Sandy and BBC

The power went off at about 7 pm.  I heard a burst and saw a flash at the end of the block; then everything went dark.  That was before Sandy even landed.  For a short while, we could get NPR on our Ipad, until we couldn’t.  Verizon network must have collapsed along with the Atlantic City boardwalk.  We lit up candles and opened a bottle of wine.  There wasn’t much else to do.

The following morning, when I turned on my Blackberry, there was an email from BBC Russian Service.  They’d already called me on my home phone, not knowing it was dead, looking for a first hand account from a Russian hurricane survivor.  I emailed back and got an immediate call on my cell.  The producer wanted to know what hardships we’d been experiencing and how flood insurance worked in the U.S.  We agreed that her show host would call me back an hour later, after I could listen to the media and drive around to assess the damage in my neighborhood.

It turned out the damage wasn’t so easy to assess.  Our two cars were parked in the garage, behind the door that worked on electricity (a small fact we overlooked the night before).  As my husband walked around the block, where a tree sliced through a neighbor’s house, I called my niece in Texas, who provided me with the most detailed update on Sandy’s damage.  When the BBC call came, it promptly failed.  I moved around the house, in search of a spot with the signal, from the second floor to the first, all in vain.  The only place that gave me two bars was outside the house, by the side door to the garage.  I wedged myself inside, between the garbage can and my locked-in car, relaying the post-hurricane experience to the Russian BBC host stationed in London, who was going to play it an hour later to the audience of listeners all over my former Motherland.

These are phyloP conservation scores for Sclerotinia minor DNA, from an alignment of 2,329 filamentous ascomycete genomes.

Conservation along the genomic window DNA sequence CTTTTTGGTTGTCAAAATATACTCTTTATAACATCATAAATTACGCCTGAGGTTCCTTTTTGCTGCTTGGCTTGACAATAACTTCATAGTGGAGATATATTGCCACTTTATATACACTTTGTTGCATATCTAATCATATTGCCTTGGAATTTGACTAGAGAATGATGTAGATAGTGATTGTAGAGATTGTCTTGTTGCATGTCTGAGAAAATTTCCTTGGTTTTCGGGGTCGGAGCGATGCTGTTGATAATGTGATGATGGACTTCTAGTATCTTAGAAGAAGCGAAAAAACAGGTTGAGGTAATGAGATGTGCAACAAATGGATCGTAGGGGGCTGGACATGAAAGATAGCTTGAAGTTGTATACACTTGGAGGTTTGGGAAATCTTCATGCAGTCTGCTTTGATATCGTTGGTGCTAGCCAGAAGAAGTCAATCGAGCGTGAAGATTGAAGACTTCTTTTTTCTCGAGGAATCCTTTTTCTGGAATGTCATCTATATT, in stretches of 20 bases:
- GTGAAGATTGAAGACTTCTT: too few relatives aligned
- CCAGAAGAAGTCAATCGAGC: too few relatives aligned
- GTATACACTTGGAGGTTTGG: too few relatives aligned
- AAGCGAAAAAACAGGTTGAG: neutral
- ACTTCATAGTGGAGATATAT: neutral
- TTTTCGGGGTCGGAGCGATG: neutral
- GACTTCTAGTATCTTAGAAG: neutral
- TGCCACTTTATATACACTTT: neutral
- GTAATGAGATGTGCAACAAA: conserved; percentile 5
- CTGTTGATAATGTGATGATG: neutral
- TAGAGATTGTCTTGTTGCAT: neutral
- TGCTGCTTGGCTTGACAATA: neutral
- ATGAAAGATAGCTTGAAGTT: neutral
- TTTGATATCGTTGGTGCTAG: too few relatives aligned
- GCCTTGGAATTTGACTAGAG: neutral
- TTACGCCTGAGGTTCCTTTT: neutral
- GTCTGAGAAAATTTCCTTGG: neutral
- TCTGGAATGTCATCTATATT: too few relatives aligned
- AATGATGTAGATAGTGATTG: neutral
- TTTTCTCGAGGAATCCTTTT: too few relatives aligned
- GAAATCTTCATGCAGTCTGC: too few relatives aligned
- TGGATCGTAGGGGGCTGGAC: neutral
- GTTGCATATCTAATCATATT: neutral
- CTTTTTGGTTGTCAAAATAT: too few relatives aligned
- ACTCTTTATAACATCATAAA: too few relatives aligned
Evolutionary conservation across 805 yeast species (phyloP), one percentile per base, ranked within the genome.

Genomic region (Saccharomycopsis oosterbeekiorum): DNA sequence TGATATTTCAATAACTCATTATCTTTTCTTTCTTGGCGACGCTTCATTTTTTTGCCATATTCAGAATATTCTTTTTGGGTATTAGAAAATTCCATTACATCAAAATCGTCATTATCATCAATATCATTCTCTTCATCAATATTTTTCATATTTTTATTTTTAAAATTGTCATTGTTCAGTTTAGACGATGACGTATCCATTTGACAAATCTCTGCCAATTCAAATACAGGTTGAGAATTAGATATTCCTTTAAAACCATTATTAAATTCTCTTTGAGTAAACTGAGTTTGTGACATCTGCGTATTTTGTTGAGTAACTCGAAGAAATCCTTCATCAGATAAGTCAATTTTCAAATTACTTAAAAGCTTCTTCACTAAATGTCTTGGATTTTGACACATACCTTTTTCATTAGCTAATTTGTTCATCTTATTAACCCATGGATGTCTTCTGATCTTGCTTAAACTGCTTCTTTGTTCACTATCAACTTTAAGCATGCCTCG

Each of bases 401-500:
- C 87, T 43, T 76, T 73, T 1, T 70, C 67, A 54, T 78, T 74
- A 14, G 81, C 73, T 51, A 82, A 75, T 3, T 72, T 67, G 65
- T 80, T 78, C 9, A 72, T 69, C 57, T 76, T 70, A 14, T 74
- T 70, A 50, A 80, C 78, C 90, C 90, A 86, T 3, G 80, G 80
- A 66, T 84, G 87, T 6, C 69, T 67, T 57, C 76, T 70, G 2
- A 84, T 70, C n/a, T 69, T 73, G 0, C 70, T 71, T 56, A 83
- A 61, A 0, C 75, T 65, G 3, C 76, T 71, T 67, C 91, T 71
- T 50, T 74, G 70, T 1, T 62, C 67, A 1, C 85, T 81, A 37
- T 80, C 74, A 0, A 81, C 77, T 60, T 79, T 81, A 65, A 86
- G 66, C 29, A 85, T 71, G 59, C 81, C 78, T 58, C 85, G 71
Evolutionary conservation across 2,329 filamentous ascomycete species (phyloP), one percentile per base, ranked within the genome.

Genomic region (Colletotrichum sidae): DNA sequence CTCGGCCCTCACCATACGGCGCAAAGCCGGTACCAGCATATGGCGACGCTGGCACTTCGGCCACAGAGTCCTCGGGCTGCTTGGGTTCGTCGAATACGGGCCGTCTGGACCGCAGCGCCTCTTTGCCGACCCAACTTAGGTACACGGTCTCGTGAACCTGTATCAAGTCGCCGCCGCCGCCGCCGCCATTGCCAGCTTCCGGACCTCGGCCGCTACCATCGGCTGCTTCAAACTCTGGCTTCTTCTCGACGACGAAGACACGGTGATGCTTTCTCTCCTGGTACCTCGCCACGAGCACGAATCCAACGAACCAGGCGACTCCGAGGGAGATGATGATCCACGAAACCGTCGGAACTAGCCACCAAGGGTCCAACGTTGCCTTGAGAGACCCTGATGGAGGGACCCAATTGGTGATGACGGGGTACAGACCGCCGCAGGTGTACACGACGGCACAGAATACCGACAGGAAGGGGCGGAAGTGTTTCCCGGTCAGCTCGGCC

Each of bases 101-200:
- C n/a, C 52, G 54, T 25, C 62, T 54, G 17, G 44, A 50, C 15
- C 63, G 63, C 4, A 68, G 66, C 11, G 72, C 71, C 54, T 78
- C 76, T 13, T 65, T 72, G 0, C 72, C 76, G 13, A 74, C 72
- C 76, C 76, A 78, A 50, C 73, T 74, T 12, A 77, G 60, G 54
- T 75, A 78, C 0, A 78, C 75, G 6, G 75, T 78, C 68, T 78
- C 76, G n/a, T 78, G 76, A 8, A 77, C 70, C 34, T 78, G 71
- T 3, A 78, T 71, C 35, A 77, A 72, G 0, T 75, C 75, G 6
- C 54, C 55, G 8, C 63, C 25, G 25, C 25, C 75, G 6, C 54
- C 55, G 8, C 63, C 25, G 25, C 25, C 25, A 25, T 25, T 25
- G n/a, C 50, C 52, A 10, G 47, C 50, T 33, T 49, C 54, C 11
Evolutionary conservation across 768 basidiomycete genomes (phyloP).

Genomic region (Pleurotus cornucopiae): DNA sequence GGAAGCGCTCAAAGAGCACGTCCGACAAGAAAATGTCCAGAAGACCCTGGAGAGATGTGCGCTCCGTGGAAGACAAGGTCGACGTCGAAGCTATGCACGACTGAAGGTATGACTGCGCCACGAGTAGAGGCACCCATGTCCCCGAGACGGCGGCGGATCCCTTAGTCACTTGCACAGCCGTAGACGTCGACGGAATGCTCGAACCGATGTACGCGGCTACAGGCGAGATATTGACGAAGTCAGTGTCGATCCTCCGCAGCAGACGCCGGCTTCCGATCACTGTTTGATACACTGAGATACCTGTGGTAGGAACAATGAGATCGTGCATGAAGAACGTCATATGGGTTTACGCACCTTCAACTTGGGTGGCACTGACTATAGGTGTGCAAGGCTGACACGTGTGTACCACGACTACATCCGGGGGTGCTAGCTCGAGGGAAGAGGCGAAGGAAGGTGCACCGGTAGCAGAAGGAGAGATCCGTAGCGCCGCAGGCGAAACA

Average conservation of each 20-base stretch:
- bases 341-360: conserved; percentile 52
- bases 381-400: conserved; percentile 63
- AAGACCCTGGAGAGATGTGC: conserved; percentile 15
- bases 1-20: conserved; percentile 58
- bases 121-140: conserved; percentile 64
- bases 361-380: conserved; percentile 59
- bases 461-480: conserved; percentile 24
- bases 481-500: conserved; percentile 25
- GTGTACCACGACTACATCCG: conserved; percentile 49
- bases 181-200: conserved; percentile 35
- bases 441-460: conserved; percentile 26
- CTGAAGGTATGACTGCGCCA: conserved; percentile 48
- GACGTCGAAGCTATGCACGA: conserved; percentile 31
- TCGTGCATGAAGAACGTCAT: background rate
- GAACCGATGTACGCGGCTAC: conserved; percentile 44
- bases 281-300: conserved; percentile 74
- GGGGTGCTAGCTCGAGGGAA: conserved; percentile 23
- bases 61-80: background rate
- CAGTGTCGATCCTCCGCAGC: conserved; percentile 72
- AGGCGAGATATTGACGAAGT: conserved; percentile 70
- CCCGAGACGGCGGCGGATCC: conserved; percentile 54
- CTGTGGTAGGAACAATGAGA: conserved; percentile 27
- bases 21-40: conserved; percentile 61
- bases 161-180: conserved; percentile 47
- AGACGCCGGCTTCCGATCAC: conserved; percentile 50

The host wanted to know about our hurricane preparations, the U.S. flood insurance, and the food that was going to spoil in my refrigerator.  “Some anti-American voices here say it’s God’s revenge for the American imperialistic war-mongering,” he opted, which made me think of 1980 when the Leningrad University Dean scolded me for marrying a capitalist and thus betraying my Motherland.  I glanced down at my notes spread down on the lid of the garbage can, although I knew there was nothing there about American imperialism or God’s revenge.  “It’s climate change,” I said wearily, looking outside the garage where it began to rain again.  “It’s global warming,” I said, adding something about fossil fuels and people vs. nature, before I realized there was silence on the other end of the line.  The reception was lost.

The next day, crouching by an electric outlet at Starbucks, I listened to the podcast of my interview on the BBC website.  It ended with my words about climate change and global warming aimed at my former country’s God-fearing citizens, and that – despite a long-term prospect of no heat or power or Internet at home – made me smile.